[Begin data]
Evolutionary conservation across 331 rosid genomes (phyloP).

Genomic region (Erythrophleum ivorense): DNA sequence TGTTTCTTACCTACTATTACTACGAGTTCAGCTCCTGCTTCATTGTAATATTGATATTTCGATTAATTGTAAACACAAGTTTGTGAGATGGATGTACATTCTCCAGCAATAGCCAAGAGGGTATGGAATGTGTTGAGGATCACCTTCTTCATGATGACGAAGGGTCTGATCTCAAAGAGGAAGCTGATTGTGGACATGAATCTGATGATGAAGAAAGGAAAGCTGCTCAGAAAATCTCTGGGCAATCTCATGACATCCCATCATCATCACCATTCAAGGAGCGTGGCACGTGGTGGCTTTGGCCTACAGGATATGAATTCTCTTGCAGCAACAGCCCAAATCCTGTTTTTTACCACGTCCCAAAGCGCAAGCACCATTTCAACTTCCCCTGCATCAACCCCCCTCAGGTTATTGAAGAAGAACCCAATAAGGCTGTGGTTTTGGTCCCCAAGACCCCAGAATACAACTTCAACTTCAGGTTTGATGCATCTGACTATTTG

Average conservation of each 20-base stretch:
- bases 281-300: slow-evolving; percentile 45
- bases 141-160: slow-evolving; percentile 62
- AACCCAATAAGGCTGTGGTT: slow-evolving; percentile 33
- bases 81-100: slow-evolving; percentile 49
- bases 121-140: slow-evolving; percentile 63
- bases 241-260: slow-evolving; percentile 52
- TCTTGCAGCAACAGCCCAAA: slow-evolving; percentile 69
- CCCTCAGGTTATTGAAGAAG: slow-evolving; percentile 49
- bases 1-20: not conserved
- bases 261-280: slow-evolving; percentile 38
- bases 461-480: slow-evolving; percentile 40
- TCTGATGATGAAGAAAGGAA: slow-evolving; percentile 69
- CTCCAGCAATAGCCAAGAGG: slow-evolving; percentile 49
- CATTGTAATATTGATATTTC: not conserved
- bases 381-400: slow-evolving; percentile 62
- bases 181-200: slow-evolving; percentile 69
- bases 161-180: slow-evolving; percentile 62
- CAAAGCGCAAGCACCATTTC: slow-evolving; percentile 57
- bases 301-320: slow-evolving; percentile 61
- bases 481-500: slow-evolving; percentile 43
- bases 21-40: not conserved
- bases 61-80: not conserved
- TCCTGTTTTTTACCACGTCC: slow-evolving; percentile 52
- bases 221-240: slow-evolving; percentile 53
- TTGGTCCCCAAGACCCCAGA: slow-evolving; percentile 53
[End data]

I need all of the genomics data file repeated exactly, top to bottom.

Evolutionary conservation across 331 rosid genomes (phyloP).

Genomic region (Erythrophleum ivorense): DNA sequence TGTTTCTTACCTACTATTACTACGAGTTCAGCTCCTGCTTCATTGTAATATTGATATTTCGATTAATTGTAAACACAAGTTTGTGAGATGGATGTACATTCTCCAGCAATAGCCAAGAGGGTATGGAATGTGTTGAGGATCACCTTCTTCATGATGACGAAGGGTCTGATCTCAAAGAGGAAGCTGATTGTGGACATGAATCTGATGATGAAGAAAGGAAAGCTGCTCAGAAAATCTCTGGGCAATCTCATGACATCCCATCATCATCACCATTCAAGGAGCGTGGCACGTGGTGGCTTTGGCCTACAGGATATGAATTCTCTTGCAGCAACAGCCCAAATCCTGTTTTTTACCACGTCCCAAAGCGCAAGCACCATTTCAACTTCCCCTGCATCAACCCCCCTCAGGTTATTGAAGAAGAACCCAATAAGGCTGTGGTTTTGGTCCCCAAGACCCCAGAATACAACTTCAACTTCAGGTTTGATGCATCTGACTATTTG

Average conservation of each 20-base stretch:
- bases 281-300: slow-evolving; percentile 45
- bases 141-160: slow-evolving; percentile 62
- AACCCAATAAGGCTGTGGTT: slow-evolving; percentile 33
- bases 81-100: slow-evolving; percentile 49
- bases 121-140: slow-evolving; percentile 63
- bases 241-260: slow-evolving; percentile 52
- TCTTGCAGCAACAGCCCAAA: slow-evolving; percentile 69
- CCCTCAGGTTATTGAAGAAG: slow-evolving; percentile 49
- bases 1-20: not conserved
- bases 261-280: slow-evolving; percentile 38
- bases 461-480: slow-evolving; percentile 40
- TCTGATGATGAAGAAAGGAA: slow-evolving; percentile 69
- CTCCAGCAATAGCCAAGAGG: slow-evolving; percentile 49
- CATTGTAATATTGATATTTC: not conserved
- bases 381-400: slow-evolving; percentile 62
- bases 181-200: slow-evolving; percentile 69
- bases 161-180: slow-evolving; percentile 62
- CAAAGCGCAAGCACCATTTC: slow-evolving; percentile 57
- bases 301-320: slow-evolving; percentile 61
- bases 481-500: slow-evolving; percentile 43
- bases 21-40: not conserved
- bases 61-80: not conserved
- TCCTGTTTTTTACCACGTCC: slow-evolving; percentile 52
- bases 221-240: slow-evolving; percentile 53
- TTGGTCCCCAAGACCCCAGA: slow-evolving; percentile 53